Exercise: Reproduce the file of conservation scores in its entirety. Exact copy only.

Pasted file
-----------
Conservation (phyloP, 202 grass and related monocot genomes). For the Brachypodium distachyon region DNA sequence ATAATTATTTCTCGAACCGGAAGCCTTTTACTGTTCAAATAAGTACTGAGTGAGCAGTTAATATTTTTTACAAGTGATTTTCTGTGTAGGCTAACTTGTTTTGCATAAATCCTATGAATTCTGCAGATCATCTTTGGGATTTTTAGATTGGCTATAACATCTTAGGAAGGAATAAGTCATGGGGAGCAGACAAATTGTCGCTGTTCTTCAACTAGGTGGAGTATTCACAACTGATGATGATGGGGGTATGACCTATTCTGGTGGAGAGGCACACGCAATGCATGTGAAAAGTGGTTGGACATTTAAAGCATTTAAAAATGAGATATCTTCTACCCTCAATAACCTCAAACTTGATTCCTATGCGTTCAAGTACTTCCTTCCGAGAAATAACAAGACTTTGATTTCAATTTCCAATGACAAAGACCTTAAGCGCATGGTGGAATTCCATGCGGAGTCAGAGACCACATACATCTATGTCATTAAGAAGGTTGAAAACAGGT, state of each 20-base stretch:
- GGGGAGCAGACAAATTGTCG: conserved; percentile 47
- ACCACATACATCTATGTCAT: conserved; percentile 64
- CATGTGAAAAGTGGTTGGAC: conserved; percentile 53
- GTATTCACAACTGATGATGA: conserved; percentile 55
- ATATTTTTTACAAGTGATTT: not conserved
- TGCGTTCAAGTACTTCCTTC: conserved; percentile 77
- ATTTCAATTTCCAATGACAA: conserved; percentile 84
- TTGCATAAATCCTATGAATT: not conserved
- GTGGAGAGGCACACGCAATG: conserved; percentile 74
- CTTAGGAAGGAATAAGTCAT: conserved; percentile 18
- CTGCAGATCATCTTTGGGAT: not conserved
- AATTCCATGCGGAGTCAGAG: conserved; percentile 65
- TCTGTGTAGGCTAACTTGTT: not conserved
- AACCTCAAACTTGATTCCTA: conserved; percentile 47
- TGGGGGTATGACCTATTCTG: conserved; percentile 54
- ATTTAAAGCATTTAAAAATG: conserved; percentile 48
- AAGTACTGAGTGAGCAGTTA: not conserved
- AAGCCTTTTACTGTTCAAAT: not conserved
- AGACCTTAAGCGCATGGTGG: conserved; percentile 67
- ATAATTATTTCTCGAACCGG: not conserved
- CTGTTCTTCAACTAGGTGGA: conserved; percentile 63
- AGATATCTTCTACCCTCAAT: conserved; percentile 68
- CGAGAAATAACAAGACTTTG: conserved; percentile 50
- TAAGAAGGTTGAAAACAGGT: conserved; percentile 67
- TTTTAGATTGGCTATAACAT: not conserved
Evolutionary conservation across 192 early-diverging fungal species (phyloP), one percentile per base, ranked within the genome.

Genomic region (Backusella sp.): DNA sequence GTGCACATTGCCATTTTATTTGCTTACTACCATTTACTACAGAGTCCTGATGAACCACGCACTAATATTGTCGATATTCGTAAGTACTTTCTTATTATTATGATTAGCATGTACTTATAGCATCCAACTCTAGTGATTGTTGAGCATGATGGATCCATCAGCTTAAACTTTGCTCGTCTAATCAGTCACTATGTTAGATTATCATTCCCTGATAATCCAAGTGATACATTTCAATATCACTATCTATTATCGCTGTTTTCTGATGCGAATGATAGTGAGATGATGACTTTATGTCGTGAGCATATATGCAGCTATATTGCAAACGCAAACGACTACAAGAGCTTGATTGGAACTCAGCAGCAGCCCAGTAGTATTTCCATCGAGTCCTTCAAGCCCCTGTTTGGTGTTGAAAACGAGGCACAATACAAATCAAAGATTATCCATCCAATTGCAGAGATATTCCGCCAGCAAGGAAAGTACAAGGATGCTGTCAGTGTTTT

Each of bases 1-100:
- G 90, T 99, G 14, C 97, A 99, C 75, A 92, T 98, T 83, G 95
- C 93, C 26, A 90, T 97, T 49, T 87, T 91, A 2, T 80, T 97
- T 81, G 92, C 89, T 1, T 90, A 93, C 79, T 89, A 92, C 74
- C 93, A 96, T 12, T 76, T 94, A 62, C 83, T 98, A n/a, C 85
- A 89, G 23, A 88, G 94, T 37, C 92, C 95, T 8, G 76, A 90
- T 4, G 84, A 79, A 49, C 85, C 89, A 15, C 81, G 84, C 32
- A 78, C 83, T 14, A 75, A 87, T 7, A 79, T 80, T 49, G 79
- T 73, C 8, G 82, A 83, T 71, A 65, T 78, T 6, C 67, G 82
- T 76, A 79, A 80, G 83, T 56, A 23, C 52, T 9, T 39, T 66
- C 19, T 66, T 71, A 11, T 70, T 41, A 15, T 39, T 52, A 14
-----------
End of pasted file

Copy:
Conservation (phyloP, 202 grass and related monocot genomes). For the Brachypodium distachyon region DNA sequence ATAATTATTTCTCGAACCGGAAGCCTTTTACTGTTCAAATAAGTACTGAGTGAGCAGTTAATATTTTTTACAAGTGATTTTCTGTGTAGGCTAACTTGTTTTGCATAAATCCTATGAATTCTGCAGATCATCTTTGGGATTTTTAGATTGGCTATAACATCTTAGGAAGGAATAAGTCATGGGGAGCAGACAAATTGTCGCTGTTCTTCAACTAGGTGGAGTATTCACAACTGATGATGATGGGGGTATGACCTATTCTGGTGGAGAGGCACACGCAATGCATGTGAAAAGTGGTTGGACATTTAAAGCATTTAAAAATGAGATATCTTCTACCCTCAATAACCTCAAACTTGATTCCTATGCGTTCAAGTACTTCCTTCCGAGAAATAACAAGACTTTGATTTCAATTTCCAATGACAAAGACCTTAAGCGCATGGTGGAATTCCATGCGGAGTCAGAGACCACATACATCTATGTCATTAAGAAGGTTGAAAACAGGT, state of each 20-base stretch:
- GGGGAGCAGACAAATTGTCG: conserved; percentile 47
- ACCACATACATCTATGTCAT: conserved; percentile 64
- CATGTGAAAAGTGGTTGGAC: conserved; percentile 53
- GTATTCACAACTGATGATGA: conserved; percentile 55
- ATATTTTTTACAAGTGATTT: not conserved
- TGCGTTCAAGTACTTCCTTC: conserved; percentile 77
- ATTTCAATTTCCAATGACAA: conserved; percentile 84
- TTGCATAAATCCTATGAATT: not conserved
- GTGGAGAGGCACACGCAATG: conserved; percentile 74
- CTTAGGAAGGAATAAGTCAT: conserved; percentile 18
- CTGCAGATCATCTTTGGGAT: not conserved
- AATTCCATGCGGAGTCAGAG: conserved; percentile 65
- TCTGTGTAGGCTAACTTGTT: not conserved
- AACCTCAAACTTGATTCCTA: conserved; percentile 47
- TGGGGGTATGACCTATTCTG: conserved; percentile 54
- ATTTAAAGCATTTAAAAATG: conserved; percentile 48
- AAGTACTGAGTGAGCAGTTA: not conserved
- AAGCCTTTTACTGTTCAAAT: not conserved
- AGACCTTAAGCGCATGGTGG: conserved; percentile 67
- ATAATTATTTCTCGAACCGG: not conserved
- CTGTTCTTCAACTAGGTGGA: conserved; percentile 63
- AGATATCTTCTACCCTCAAT: conserved; percentile 68
- CGAGAAATAACAAGACTTTG: conserved; percentile 50
- TAAGAAGGTTGAAAACAGGT: conserved; percentile 67
- TTTTAGATTGGCTATAACAT: not conserved
Evolutionary conservation across 192 early-diverging fungal species (phyloP), one percentile per base, ranked within the genome.

Genomic region (Backusella sp.): DNA sequence GTGCACATTGCCATTTTATTTGCTTACTACCATTTACTACAGAGTCCTGATGAACCACGCACTAATATTGTCGATATTCGTAAGTACTTTCTTATTATTATGATTAGCATGTACTTATAGCATCCAACTCTAGTGATTGTTGAGCATGATGGATCCATCAGCTTAAACTTTGCTCGTCTAATCAGTCACTATGTTAGATTATCATTCCCTGATAATCCAAGTGATACATTTCAATATCACTATCTATTATCGCTGTTTTCTGATGCGAATGATAGTGAGATGATGACTTTATGTCGTGAGCATATATGCAGCTATATTGCAAACGCAAACGACTACAAGAGCTTGATTGGAACTCAGCAGCAGCCCAGTAGTATTTCCATCGAGTCCTTCAAGCCCCTGTTTGGTGTTGAAAACGAGGCACAATACAAATCAAAGATTATCCATCCAATTGCAGAGATATTCCGCCAGCAAGGAAAGTACAAGGATGCTGTCAGTGTTTT

Each of bases 1-100:
- G 90, T 99, G 14, C 97, A 99, C 75, A 92, T 98, T 83, G 95
- C 93, C 26, A 90, T 97, T 49, T 87, T 91, A 2, T 80, T 97
- T 81, G 92, C 89, T 1, T 90, A 93, C 79, T 89, A 92, C 74
- C 93, A 96, T 12, T 76, T 94, A 62, C 83, T 98, A n/a, C 85
- A 89, G 23, A 88, G 94, T 37, C 92, C 95, T 8, G 76, A 90
- T 4, G 84, A 79, A 49, C 85, C 89, A 15, C 81, G 84, C 32
- A 78, C 83, T 14, A 75, A 87, T 7, A 79, T 80, T 49, G 79
- T 73, C 8, G 82, A 83, T 71, A 65, T 78, T 6, C 67, G 82
- T 76, A 79, A 80, G 83, T 56, A 23, C 52, T 9, T 39, T 66
- C 19, T 66, T 71, A 11, T 70, T 41, A 15, T 39, T 52, A 14